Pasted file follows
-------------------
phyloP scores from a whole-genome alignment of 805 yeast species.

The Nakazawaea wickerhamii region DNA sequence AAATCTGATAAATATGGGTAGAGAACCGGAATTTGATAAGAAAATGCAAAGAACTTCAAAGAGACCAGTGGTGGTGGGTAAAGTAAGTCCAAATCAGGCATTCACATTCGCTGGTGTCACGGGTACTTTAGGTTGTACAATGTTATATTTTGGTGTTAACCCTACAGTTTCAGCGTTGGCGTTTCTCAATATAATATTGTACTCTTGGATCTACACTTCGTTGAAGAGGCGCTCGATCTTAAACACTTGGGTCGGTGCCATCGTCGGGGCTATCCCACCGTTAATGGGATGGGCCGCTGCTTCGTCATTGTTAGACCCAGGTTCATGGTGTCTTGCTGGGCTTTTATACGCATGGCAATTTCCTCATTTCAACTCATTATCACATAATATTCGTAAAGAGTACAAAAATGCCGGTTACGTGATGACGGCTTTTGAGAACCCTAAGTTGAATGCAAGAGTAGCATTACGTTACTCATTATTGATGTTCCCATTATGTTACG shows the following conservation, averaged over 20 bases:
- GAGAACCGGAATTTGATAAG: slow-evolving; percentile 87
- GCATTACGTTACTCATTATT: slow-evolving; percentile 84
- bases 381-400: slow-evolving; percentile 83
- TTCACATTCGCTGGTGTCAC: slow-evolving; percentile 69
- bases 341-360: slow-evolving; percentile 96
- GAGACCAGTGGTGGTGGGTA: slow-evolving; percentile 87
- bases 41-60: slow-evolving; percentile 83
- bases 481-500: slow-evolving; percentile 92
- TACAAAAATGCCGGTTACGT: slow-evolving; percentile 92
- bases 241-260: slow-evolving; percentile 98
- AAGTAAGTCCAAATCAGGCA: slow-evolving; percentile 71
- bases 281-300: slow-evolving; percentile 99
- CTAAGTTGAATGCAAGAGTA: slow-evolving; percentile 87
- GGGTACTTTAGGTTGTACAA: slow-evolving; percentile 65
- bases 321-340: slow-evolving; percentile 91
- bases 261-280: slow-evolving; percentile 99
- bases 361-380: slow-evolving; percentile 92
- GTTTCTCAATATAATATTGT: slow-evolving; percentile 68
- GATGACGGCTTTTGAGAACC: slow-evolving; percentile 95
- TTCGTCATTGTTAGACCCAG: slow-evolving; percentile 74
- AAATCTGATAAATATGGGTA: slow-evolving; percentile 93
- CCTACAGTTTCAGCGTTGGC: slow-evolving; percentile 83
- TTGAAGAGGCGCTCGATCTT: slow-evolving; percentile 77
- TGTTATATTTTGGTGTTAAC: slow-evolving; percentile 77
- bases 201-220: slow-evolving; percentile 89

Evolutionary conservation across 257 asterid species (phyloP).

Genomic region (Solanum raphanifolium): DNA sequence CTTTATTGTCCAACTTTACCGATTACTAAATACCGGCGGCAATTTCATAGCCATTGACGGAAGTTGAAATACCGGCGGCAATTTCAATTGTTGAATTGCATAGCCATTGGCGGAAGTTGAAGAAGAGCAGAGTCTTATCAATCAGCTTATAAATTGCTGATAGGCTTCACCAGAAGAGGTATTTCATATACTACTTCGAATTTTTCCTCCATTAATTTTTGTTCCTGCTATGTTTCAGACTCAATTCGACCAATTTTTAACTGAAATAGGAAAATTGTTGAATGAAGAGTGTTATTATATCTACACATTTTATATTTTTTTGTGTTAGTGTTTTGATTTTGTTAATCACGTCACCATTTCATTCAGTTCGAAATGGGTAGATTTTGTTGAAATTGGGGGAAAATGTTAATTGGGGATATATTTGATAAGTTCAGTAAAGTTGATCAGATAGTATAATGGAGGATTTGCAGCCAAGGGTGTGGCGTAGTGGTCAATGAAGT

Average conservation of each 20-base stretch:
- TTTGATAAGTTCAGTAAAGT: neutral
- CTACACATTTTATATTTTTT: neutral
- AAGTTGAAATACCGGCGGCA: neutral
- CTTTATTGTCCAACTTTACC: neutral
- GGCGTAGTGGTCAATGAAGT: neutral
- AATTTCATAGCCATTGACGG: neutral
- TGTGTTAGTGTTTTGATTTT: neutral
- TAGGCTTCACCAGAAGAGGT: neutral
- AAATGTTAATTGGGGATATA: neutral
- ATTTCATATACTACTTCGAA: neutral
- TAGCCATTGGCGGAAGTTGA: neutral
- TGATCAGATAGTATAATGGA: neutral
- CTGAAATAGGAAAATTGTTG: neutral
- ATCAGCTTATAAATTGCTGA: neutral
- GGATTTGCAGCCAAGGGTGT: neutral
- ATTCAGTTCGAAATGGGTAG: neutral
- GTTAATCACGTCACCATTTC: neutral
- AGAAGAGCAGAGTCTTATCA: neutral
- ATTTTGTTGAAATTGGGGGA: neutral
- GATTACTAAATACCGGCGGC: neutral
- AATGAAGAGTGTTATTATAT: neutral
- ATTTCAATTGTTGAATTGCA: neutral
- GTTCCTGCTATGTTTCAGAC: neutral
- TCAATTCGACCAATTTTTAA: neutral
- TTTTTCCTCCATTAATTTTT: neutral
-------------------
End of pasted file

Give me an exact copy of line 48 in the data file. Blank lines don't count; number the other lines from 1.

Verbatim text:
- AGAAGAGCAGAGTCTTATCA: neutral